One obvious societal change in Sweden, especially over the last two decades, has been a large influx of people from other countries and ethnic backgrounds. In a total population of just over 10 million, approximately one in five people living in Sweden today are foreign born. This process was given official encouragement, and is clearly connected to increased crime and social problems in Sweden. In the face of the obvious, however, Swedish officialdom, mass media and academia, and many ‘ordinary folk’, have tended to opt for avoidance of forthright public discussion of the problems. Identifying immigration and refugee policies as contributing to growing crime, and increased societal problems, has been discouraged. The official response has in been, in effect, to deem the bigger problem to be direct and full public discussion of the real situation. Critical comments and forthright inquiry, and indeed the very facts of the matter, instead of being welcomed, have been subject to official nonsense, denial, derision, legal constraints, and censorship. 2

So why did this happen? What went wrong? Was the previous reputation of Swedish societal success an illusion? Have the recent problems originated recently, or do the roots extend further back in time?

In order to better understand Sweden’s situation today, let’s consider some Swedish history.

The development of Sweden over the centuries was intimately connected to the ongoing challenges that come with a far northern location, with short summers and long cold winters. Hard-work, good planning and resourcefulness were indispensable to societal success. Mountains and Norway to the West, the Baltic and vast Russia to the East, and snow and cold and Finland and Lapland to the north, Sweden was for better or worse rather isolated, marginal to northern Europe, but benefiting from skills available in Europe, and from trade with Europe and beyond.

One distinction in Sweden’s development was not having been occupied by another country over many hundreds of years. Thus Sweden has had, more than most, a predominantly indigenous, independent process of national development. But despite this insularity, and as a harbinger of recent developments, Swedes have for centuries had the reputation of being extremely welcoming and generous in their hospitality to visitors to their – historically at least – somewhat remote country.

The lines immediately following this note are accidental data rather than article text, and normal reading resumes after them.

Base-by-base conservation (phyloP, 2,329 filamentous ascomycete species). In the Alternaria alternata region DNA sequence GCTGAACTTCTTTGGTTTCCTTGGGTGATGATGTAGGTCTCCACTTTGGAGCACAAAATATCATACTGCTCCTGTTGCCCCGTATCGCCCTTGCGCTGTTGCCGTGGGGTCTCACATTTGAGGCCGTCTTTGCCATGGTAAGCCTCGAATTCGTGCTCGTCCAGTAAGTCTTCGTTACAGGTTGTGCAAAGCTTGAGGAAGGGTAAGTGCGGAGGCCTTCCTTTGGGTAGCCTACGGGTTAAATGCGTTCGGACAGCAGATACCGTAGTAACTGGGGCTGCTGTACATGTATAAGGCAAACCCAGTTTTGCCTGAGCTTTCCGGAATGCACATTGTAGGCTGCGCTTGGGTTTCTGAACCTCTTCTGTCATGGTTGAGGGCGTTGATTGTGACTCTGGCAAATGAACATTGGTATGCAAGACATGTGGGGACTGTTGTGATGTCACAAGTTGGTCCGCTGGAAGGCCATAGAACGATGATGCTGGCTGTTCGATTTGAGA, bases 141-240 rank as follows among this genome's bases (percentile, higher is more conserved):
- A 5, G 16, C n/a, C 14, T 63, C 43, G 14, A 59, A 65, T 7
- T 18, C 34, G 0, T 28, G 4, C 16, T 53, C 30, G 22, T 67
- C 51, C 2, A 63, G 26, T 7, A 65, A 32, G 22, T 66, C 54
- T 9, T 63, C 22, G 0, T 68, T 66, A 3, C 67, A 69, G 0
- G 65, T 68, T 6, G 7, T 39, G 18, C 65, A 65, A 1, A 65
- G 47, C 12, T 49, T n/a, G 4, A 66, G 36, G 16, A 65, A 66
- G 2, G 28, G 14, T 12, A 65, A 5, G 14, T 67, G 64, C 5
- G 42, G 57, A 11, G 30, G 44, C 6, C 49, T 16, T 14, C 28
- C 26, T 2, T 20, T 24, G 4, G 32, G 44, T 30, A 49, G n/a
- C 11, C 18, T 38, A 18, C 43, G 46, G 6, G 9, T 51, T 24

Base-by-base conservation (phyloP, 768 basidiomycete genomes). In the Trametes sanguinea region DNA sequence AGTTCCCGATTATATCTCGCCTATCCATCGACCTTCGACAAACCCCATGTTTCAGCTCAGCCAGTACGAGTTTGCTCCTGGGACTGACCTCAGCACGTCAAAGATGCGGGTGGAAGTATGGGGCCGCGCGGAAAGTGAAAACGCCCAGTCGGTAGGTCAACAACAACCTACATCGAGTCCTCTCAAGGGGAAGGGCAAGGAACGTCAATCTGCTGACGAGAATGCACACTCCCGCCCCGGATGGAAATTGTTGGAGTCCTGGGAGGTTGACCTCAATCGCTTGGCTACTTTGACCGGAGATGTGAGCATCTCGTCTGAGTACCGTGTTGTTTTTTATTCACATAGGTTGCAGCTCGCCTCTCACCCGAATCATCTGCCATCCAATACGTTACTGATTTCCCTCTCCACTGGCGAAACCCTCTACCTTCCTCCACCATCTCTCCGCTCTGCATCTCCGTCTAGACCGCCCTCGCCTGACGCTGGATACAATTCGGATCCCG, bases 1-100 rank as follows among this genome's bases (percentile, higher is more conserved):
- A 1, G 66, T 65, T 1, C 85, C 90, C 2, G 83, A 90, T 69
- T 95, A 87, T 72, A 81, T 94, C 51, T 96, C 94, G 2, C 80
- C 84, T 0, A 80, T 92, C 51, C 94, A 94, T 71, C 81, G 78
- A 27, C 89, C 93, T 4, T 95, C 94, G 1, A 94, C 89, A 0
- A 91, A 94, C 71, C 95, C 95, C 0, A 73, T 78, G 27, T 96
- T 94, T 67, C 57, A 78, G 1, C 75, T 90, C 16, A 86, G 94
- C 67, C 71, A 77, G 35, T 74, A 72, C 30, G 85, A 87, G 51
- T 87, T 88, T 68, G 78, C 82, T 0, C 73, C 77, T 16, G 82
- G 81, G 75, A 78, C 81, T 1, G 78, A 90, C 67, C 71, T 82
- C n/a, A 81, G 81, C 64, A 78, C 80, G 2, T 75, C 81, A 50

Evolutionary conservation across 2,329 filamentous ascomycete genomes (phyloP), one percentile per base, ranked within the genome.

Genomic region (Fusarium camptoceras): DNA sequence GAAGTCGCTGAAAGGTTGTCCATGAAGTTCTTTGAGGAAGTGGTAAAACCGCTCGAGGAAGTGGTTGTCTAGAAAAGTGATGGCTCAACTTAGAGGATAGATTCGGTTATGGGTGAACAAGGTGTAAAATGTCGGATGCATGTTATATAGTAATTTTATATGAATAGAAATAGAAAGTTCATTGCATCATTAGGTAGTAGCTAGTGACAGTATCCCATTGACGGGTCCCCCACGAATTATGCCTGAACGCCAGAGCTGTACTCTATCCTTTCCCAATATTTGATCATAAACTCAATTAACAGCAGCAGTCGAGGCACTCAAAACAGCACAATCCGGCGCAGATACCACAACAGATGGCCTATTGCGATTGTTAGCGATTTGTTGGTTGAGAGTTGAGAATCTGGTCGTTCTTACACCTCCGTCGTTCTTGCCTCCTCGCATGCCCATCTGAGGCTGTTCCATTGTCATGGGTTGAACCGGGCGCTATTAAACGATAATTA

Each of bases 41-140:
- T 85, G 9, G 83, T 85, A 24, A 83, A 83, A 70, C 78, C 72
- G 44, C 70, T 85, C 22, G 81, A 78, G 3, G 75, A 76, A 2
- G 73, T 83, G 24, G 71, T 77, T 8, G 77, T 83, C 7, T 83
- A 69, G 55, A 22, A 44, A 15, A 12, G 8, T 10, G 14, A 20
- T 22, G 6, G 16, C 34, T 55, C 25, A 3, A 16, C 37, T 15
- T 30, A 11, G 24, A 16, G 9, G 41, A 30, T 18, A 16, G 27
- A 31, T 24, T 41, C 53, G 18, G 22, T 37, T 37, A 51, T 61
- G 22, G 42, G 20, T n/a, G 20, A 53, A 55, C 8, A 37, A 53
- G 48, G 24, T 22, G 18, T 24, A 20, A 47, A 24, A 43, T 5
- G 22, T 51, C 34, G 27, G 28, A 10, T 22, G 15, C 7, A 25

Sweden for centuries escaped the extreme religious factionalism and strife and atrocities that sullied Europe. The 16th century Swedish Reformation saw the transfer of vast Catholic Church property and wealth to the Swedish Crown, and the establishment of the Lutheran Church as the national religion. The struggle between the secular and religion in Sweden led over the generations to religion as an in-effect religious civil service, with steadily declining church attendance. Yet despite the lack of religious fervor and regular church attendance, by far most Swedes even in the generation after WW2 were baptized and married and buried in Church ceremonies. 3

Over the centuries, Sweden remained a predominantly cohesive society, despite the constant interplay of, and tension between, egalitarian and elite/oligarchic/noble and monarchic pursuit of influence and power.

Beginning in the early 19th century, for nearly two centuries, Sweden had largely avoided disastrous wars, and for most of that time remained at the margins of big power politics. Almost alone among European countries, (Switzerland being another notable exception), Sweden was not directly involved in the two world wars of the 20th century, thus avoiding destruction, and even profiting.

While many countries suffered the social travails of the great depression of the 1930s Sweden stood out by maintaining a high standard of living, and by the 1960s Sweden was commonly regarded as having built a particularly successful modern economy. This was the achievement of generations of a peaceful coherent ‘trust-based’ society, in which vigorous ongoing political debate forged a functional national consensus, with narrower personal interests balanced by considerations of the overarching national interest.